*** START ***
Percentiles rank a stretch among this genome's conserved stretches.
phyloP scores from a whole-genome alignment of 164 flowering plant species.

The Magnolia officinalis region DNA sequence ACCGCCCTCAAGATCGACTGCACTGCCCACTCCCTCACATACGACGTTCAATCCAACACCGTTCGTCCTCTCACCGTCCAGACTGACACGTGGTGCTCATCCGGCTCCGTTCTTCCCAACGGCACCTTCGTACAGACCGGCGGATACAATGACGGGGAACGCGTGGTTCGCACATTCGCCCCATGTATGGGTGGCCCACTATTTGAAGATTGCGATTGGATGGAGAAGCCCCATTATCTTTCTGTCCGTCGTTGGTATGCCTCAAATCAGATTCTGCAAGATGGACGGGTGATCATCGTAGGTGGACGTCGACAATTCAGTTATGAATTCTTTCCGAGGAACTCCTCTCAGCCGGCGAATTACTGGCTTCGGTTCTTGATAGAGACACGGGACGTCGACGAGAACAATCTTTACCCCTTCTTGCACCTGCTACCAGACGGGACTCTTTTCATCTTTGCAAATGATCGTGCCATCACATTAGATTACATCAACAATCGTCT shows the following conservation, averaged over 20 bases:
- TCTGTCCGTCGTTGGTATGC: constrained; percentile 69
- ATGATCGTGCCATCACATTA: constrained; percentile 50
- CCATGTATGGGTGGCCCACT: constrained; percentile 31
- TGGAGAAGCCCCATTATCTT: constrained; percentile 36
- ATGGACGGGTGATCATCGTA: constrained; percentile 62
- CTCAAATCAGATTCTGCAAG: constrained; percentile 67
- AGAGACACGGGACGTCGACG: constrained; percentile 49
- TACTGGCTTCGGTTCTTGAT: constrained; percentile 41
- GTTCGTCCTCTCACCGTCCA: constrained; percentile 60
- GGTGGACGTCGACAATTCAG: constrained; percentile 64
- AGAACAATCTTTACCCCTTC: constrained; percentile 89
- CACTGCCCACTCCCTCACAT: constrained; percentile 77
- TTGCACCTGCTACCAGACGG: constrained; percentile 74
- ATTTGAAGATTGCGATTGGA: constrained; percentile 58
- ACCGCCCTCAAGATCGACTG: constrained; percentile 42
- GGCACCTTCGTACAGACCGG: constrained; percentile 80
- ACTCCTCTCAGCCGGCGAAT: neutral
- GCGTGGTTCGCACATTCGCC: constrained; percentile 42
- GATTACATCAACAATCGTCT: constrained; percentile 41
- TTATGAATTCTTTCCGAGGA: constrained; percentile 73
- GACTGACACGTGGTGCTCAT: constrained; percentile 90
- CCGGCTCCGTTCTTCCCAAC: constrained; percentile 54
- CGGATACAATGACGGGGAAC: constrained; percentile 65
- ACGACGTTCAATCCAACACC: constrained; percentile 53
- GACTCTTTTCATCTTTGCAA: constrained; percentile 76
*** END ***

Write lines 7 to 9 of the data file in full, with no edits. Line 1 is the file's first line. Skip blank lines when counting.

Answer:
- TGGAGAAGCCCCATTATCTT: constrained; percentile 36
- ATGGACGGGTGATCATCGTA: constrained; percentile 62
- CTCAAATCAGATTCTGCAAG: constrained; percentile 67